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The close: Stocks surge from early selloff

In a Tuesday, July 10, 2012, file photo, traders work at the start of early trading at the New York stock Exchange. U.S. stocks slid for a sixth day Thursday, July 12, 2012, as concern spread that weaker global economic growth and the European debt crisis will hurt U.S. corporate earnings.

Bebeto Matthews/AP Photo

Stocks rebounded from an early selloff on Wednesday after investors turned optimistic on U.S. budget talks in Washington.

The S&P 500 closed at 1409.93, up 10.99 points or 0.8 per cent – recovering nearly 25 points from their intraday low. The blue-chip Dow Jones industrial average closed at 12,985.11, up 106.98 points or 0.8 per cent. In Canada, the S&P/TSX composite index closed at 12,140.33, up 28.70 points or 0.2 per cent – marking an impressive 135-point reversal.

The turnaround followed remarks from John Boehner, the Republican House Speaker, who told reporters that budget talks can "avert this crisis sooner rather than later." As well, President Barack Obama said he hoped a deal could be reached before Christmas.

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A deal is necessary to avoid the so-called fiscal cliff of automatic tax increases and spending cuts that will kick in at the start of the New Year, threatening to push the U.S. economy into recession. The fiscal cliff has been an on-again, off-again concern among investors for the past couple of months, but had been weighing on sentiment earlier this week.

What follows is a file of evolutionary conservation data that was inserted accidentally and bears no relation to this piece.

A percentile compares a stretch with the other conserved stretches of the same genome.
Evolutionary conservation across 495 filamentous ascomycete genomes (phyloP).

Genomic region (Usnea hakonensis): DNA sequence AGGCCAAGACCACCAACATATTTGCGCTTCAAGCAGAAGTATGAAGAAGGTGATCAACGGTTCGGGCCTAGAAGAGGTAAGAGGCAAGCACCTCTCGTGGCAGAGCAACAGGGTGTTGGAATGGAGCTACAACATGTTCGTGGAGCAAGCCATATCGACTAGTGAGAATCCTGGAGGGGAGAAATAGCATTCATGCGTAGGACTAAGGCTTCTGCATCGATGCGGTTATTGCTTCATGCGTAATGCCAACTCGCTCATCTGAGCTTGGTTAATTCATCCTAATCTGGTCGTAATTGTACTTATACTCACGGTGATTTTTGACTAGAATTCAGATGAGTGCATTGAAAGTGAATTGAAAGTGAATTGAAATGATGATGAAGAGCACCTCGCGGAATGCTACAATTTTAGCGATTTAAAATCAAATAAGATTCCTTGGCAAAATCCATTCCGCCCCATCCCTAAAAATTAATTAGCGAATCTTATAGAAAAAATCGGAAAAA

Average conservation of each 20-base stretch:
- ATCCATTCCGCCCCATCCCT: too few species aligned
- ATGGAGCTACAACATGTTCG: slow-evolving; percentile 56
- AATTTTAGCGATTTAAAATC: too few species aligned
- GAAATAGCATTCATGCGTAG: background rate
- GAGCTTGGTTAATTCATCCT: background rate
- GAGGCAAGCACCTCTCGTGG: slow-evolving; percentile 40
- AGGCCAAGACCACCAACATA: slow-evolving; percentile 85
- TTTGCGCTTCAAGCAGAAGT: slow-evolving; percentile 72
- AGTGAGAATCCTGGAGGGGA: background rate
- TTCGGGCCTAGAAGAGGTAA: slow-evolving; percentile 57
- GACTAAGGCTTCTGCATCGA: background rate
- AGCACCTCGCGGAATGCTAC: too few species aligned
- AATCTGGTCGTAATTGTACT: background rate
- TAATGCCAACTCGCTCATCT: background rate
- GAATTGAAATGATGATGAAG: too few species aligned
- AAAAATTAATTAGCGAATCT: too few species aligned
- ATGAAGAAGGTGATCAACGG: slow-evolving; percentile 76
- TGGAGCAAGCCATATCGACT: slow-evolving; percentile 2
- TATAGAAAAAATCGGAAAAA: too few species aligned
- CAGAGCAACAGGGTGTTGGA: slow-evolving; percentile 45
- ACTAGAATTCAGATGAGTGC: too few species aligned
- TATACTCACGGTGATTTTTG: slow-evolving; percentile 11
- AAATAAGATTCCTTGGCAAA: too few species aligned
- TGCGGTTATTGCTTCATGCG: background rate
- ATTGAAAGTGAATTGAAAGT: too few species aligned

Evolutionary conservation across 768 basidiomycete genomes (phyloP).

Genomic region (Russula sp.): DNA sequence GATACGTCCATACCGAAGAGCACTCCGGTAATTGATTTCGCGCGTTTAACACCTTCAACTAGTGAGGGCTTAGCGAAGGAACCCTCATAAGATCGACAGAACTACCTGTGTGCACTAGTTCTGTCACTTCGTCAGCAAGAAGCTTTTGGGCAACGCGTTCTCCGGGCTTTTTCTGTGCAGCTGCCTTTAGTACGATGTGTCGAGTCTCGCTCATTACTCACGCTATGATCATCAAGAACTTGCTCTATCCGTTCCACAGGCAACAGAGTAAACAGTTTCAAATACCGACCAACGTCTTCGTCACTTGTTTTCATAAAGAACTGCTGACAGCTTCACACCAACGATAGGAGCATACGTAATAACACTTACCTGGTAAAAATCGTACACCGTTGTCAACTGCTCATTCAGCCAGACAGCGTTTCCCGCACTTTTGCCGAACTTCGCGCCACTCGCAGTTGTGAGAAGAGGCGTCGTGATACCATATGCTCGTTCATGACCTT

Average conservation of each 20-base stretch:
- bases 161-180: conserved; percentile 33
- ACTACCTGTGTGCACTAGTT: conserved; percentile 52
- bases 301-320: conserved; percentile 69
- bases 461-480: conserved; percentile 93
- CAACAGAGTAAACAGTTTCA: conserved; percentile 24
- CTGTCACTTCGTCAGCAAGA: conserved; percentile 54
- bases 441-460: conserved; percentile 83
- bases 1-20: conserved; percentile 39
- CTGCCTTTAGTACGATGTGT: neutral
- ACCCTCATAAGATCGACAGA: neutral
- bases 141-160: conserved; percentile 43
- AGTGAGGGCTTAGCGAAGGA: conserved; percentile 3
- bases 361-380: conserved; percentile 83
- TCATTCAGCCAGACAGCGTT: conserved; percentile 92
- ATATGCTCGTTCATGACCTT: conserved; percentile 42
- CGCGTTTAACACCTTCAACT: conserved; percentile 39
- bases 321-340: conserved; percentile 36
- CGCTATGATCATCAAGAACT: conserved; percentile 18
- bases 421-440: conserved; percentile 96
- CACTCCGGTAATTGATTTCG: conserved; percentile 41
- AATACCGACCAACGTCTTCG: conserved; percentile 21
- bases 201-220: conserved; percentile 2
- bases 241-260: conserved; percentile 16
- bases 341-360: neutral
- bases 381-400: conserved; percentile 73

The Federal Reserve released its Beige Book of economic conditions, noting that the U.S. economy continues to expand "at a measured pace." However, the Wall Street Journal reported that the Fed will likely continue its stimulative bond-buying campaign in 2013 because of sluggish growth.

Despite the comeback by stocks, commodities remained in the dumps. Gold fell to $1,716.50 (U.S.) an ounce, down $25.80. Crude oil fell to $86.49 a barrel, down 69 cents.

That had a mixed impact on some Canadian commodity producers. Suncor Energy Inc. fell 0.5 per cent but Barrick Gold Corp. rose 0.5 per cent.

Inmet Mining Corp. surged 17.4 per cent after it rejected a second takeover offer from First Quantum Minerals Ltd., for $70 (Canadian) a share. Inmet shares closed at $62.

SNC-Lavalin Group fell 2.3 per cent after its former chief executive, Pierre Duhaime, was arrested on fraud-related charges.

Canadian Tire Corp. fell 0.2 per cent after it dismissed three key executives and announced an $85-million deal to acquire the Pro Hockey Life chain.

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